Covid-19 has accelerated digital transformation. The pandemic is having a significant impact on how we collaborate, where we work and the employer-employee relationship with respect to remote job performance. How has work changed during the global pandemic, and what will it look like in the future?
Until recently, it’s been assumed that physical workspaces promoted employee productivity and collaboration. That notion is being tested, but it’s no longer true. With the world’s largest working-from-home (WFH) experiment underway, we’re already seeing how remote team structures are being challenged and forcing companies to become more agile. Moreover, productivity data on remote teams might have exceeded expectations altogether. According to McKinsey, 80% of people enjoy WFH. In addition, 41% feel more productive than before, and 28% are as productive.
A major factor is the way employees manage their time. WFH saves immense time across various activities both small and large, including getting dressed, eating lunch, engaging in watercooler talk, having last-minute meetings and, one of the most notable, commuting. It’s estimated that the average one-way commuter time is 26.1 minutes — that’s roughly five hours a week. And if you live in a large metropolis, that nearly doubles! Eliminating the daily commute in the U.S. has saved more than 89 million hours each week, which is equivalent to 44.5 million full workdays since the start of the pandemic.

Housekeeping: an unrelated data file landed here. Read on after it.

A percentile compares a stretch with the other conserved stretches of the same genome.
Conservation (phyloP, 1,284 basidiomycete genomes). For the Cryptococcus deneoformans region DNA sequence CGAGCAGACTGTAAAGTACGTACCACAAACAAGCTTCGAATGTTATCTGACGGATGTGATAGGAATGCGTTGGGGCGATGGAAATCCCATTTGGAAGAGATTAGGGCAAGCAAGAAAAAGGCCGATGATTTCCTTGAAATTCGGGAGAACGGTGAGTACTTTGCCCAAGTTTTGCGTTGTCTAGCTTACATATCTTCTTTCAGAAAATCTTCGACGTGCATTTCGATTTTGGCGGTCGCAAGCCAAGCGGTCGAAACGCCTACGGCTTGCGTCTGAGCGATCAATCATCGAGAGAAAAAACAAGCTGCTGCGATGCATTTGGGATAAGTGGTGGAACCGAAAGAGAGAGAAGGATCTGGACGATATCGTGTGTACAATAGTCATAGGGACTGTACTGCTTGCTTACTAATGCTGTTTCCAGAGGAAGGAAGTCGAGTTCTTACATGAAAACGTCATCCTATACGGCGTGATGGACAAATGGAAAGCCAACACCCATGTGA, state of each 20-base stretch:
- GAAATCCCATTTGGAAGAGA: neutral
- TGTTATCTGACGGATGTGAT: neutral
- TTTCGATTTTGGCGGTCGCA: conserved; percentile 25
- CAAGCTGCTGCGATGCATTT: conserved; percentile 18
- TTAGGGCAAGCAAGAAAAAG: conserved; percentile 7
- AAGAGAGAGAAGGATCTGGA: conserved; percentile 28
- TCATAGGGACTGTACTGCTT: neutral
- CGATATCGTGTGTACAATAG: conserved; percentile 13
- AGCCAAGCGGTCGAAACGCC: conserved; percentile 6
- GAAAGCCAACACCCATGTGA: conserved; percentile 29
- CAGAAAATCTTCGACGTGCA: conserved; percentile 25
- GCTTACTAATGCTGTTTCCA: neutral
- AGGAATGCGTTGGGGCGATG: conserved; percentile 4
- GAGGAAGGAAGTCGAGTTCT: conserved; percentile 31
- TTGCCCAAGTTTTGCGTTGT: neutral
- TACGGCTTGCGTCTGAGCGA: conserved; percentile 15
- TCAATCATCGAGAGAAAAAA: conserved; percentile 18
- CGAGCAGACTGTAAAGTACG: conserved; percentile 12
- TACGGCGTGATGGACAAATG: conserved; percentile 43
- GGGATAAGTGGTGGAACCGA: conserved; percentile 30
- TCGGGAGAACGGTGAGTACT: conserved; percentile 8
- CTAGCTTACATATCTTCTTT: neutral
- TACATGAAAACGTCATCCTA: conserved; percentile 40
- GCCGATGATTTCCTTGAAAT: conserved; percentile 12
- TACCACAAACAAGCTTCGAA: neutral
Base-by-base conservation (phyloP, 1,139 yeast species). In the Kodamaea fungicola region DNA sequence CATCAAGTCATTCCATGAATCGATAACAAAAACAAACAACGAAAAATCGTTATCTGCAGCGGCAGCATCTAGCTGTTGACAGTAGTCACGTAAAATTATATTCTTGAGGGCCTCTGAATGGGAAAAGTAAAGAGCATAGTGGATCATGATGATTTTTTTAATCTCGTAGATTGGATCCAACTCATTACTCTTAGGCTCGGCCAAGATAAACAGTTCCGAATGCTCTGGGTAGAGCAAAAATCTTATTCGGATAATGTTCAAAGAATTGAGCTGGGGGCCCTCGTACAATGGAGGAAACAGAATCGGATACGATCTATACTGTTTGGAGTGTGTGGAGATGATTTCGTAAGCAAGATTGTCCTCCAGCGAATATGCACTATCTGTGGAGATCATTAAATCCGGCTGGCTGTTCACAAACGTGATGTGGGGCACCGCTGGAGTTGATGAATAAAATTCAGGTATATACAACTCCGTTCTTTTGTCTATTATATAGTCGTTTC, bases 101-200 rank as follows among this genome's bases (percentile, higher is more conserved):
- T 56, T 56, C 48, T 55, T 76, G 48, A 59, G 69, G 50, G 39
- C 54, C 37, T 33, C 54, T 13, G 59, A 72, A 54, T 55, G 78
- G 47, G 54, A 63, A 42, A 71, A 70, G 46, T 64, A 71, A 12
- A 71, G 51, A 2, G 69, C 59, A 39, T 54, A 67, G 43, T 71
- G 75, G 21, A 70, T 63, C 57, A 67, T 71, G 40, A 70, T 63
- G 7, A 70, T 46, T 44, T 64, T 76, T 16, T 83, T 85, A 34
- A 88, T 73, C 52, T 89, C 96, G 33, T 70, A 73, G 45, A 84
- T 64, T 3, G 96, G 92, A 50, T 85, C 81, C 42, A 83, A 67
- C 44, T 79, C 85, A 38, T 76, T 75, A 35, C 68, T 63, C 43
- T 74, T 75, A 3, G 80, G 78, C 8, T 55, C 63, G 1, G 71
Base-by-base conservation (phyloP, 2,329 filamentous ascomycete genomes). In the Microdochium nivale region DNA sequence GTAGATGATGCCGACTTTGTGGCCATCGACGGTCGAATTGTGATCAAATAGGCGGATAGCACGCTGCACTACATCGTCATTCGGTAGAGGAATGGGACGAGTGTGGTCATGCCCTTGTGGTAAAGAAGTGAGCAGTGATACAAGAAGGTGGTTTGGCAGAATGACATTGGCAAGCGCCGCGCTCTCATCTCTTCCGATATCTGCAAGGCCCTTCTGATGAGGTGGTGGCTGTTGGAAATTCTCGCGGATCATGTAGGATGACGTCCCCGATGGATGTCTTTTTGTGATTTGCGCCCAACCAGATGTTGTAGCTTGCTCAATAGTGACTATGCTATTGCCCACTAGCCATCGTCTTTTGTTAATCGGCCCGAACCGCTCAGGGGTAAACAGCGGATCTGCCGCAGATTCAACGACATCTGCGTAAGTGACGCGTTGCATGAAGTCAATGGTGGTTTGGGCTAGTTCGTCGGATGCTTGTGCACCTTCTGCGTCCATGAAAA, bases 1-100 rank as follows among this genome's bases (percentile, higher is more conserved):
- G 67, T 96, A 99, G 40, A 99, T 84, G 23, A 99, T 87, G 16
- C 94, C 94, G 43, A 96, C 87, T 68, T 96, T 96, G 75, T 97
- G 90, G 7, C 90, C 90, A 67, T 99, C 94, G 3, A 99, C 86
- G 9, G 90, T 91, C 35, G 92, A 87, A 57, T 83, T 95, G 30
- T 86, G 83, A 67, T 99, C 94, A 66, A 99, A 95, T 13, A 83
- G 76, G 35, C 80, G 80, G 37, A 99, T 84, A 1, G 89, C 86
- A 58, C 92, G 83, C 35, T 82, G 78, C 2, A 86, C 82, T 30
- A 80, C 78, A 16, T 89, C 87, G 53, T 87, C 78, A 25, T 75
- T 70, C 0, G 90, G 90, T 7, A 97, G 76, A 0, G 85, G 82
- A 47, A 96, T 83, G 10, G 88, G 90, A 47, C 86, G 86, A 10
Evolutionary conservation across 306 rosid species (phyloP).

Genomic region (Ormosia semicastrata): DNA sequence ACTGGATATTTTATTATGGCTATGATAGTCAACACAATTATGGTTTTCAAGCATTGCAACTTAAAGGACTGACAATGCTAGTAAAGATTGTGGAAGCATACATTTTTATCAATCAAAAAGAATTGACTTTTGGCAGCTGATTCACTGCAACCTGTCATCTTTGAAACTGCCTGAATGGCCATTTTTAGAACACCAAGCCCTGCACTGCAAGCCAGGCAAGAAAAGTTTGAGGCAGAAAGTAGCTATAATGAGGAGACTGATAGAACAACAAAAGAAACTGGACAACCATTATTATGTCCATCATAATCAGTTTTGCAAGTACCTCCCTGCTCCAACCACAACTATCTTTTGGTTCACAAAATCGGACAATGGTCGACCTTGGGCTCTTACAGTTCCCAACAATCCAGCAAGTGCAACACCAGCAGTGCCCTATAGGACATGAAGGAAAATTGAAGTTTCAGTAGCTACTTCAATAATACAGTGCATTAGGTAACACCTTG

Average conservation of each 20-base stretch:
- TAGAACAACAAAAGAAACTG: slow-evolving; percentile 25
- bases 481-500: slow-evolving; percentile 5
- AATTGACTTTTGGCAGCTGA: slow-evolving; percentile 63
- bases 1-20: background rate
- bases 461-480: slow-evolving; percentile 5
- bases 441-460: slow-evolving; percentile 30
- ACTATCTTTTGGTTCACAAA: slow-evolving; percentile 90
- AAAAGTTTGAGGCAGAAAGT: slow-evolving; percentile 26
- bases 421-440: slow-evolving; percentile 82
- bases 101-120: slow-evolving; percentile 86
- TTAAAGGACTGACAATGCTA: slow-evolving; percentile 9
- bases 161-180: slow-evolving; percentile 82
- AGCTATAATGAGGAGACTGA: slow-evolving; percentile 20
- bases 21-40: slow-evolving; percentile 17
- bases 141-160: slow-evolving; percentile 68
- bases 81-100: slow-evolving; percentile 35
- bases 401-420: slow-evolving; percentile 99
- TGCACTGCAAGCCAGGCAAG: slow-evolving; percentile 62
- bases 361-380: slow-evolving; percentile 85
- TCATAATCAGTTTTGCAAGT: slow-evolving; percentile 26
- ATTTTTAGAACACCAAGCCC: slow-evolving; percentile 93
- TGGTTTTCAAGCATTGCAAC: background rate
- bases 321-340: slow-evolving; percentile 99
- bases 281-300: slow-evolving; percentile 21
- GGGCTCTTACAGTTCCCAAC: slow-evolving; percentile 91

Upwork reported the decrease in daily commutes since the pandemic has saved $90 billion. Individuals who commute by car have saved more than $2,000 since mid-March.
These small time savings add up, and reducing wasteful time is empowering employees to focus more on valuable work and organize their time differently. This is cost-effective for employers, too. The remote working model can help companies move faster, allocate resources more effectively, and leverage collaboration tools and other technologies more efficiently to keep everyone on track in their digital workspaces. This can have negative implications on employees, though. The lines of home and work life have become blurred. Some WFH employees may find the days seem longer — and they’re not wrong.
A recent study from the National Bureau of Economic Research analyzed emails and meetings from 3.1 million people across 16 global cities. It reported that the duration of the average workday increased by 8.2%, or 48.5 minutes, with an increase in emails. However, employees may not have worked continuously throughout this period and may have created more flexible schedules to account for daily interruptions.
Companies will need to keep an eye on how these numbers change and find a way to keep employees motivated. Harvard Business School found that at least 16% of American employees will remain remote after Covid-19. This would have major implications for policymakers, companies and employees and could cause a powerful shift in workplace norms.
What will work look like in the foreseeable future, and what should organizations do to accommodate those changes?
The Role Of The Office Will Change